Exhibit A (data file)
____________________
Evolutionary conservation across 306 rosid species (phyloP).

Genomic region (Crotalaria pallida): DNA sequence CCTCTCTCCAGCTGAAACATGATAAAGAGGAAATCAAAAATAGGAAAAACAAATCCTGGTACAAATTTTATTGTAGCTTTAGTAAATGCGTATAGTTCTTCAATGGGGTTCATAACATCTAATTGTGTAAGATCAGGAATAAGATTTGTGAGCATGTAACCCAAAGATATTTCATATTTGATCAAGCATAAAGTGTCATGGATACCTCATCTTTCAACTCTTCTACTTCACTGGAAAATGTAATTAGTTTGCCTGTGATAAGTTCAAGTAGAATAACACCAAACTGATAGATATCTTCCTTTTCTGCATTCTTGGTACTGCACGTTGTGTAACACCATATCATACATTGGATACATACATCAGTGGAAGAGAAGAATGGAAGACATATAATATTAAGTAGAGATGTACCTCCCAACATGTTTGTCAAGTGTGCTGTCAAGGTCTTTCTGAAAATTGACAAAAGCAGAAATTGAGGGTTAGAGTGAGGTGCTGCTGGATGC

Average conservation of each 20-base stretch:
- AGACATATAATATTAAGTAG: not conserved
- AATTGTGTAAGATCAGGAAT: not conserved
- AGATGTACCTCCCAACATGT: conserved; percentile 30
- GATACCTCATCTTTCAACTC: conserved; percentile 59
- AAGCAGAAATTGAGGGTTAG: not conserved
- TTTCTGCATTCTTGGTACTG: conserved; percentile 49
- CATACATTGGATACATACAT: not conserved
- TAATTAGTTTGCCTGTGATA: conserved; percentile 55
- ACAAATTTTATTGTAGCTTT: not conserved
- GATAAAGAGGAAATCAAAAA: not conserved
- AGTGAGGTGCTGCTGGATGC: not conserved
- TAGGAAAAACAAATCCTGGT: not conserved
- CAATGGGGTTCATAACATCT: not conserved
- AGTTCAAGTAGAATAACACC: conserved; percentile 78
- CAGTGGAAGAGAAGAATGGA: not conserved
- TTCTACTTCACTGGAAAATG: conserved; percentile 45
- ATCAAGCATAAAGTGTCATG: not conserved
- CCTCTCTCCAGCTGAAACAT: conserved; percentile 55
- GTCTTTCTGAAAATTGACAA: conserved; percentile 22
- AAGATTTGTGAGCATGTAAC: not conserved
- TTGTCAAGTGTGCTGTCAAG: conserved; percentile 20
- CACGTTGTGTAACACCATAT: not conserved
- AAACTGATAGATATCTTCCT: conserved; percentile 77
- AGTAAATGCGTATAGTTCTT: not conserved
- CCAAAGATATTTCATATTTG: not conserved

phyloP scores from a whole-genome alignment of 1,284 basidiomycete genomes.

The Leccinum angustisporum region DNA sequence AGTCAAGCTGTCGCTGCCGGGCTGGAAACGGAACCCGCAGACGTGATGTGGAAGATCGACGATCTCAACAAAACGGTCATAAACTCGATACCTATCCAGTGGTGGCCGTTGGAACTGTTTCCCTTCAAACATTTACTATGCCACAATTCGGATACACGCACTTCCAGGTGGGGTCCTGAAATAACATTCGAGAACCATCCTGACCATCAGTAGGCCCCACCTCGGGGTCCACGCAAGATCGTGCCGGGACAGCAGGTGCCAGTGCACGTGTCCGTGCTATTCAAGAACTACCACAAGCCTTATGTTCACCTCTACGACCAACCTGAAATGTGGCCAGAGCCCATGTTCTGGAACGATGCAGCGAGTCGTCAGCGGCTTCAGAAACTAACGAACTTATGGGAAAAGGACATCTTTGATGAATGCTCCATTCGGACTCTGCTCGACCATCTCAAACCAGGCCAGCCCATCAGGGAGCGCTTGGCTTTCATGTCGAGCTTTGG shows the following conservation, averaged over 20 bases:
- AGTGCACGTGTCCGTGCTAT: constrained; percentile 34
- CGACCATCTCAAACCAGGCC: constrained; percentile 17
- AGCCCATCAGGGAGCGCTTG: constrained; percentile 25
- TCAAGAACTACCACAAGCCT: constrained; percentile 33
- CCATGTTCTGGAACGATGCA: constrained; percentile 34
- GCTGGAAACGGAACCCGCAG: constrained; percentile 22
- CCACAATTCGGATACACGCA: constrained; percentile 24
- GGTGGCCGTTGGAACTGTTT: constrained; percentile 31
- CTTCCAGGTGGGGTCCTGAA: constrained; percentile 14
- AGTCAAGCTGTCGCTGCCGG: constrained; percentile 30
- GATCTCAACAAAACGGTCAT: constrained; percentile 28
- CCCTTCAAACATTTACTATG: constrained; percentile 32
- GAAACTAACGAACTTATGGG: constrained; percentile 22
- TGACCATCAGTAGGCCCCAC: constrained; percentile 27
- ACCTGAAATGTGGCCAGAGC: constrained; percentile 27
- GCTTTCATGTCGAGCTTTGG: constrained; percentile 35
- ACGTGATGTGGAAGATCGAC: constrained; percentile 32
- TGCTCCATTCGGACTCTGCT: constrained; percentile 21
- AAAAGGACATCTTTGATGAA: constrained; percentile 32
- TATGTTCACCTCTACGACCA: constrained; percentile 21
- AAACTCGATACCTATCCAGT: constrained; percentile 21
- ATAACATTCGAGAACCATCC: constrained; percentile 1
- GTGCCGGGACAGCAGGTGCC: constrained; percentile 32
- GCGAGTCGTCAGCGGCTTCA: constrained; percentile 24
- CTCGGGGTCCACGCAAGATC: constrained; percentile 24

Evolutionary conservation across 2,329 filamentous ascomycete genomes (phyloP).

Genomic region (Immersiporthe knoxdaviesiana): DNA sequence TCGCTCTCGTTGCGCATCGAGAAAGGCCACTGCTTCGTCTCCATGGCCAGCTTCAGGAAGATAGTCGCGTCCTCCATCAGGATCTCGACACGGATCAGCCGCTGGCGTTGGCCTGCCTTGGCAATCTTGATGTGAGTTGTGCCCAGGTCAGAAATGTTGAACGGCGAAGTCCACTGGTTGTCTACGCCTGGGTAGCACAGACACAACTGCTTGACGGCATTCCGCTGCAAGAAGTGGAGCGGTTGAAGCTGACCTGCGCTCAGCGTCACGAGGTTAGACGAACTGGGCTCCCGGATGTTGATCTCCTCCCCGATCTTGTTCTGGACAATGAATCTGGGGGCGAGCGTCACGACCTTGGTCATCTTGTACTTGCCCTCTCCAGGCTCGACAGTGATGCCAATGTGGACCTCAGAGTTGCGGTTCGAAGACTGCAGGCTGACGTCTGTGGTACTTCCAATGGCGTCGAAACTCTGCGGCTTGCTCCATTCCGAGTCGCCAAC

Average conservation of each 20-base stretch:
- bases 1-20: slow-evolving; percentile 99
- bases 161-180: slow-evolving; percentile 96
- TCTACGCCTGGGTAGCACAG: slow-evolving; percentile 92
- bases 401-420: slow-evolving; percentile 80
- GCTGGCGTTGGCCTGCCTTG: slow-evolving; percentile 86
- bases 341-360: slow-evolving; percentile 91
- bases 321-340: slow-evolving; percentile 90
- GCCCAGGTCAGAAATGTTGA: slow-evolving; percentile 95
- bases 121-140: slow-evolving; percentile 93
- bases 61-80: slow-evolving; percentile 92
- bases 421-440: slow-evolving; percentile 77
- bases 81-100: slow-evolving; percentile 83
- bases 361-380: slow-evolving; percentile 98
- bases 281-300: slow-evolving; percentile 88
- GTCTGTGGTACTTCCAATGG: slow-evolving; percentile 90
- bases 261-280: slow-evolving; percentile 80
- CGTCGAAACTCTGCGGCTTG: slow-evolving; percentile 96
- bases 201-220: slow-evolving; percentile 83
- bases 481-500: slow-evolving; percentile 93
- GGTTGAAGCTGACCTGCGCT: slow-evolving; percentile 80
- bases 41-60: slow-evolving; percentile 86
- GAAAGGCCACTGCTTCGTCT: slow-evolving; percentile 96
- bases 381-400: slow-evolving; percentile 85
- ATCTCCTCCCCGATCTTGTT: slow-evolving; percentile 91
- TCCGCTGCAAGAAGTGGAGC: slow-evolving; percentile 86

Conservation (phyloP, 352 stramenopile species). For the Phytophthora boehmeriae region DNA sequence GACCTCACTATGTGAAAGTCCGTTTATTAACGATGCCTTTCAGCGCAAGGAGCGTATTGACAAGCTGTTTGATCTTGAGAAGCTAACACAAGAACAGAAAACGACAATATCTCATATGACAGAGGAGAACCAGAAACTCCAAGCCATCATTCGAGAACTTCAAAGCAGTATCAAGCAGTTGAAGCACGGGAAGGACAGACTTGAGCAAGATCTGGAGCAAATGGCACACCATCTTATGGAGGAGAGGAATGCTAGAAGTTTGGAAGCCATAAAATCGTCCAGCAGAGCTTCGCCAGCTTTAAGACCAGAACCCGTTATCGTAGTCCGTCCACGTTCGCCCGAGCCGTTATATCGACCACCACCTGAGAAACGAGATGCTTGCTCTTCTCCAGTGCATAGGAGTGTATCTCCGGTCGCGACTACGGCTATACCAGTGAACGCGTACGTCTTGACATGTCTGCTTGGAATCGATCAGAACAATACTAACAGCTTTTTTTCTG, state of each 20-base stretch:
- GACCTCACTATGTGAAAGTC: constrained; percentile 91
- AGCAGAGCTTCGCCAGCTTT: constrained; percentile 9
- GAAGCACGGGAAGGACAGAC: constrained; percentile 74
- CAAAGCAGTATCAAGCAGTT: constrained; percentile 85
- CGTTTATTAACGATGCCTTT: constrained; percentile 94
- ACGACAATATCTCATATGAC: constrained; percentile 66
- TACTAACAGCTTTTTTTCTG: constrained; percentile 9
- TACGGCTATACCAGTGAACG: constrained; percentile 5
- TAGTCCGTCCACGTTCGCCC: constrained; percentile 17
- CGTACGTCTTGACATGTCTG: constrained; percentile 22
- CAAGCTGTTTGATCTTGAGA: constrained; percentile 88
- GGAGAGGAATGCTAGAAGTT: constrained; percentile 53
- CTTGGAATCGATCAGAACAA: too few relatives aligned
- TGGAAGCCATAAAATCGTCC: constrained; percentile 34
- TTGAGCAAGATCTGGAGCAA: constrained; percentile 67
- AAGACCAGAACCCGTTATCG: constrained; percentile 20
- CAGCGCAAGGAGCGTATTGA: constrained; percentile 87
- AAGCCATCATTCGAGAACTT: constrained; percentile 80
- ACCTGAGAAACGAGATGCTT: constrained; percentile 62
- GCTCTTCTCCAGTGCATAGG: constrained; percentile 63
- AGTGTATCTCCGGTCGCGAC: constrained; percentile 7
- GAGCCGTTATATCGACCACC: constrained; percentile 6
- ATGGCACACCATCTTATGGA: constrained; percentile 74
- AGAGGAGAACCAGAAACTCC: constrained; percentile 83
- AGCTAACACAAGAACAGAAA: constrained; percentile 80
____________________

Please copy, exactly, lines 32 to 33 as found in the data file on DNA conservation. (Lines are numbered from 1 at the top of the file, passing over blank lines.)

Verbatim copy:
- CGACCATCTCAAACCAGGCC: constrained; percentile 17
- AGCCCATCAGGGAGCGCTTG: constrained; percentile 25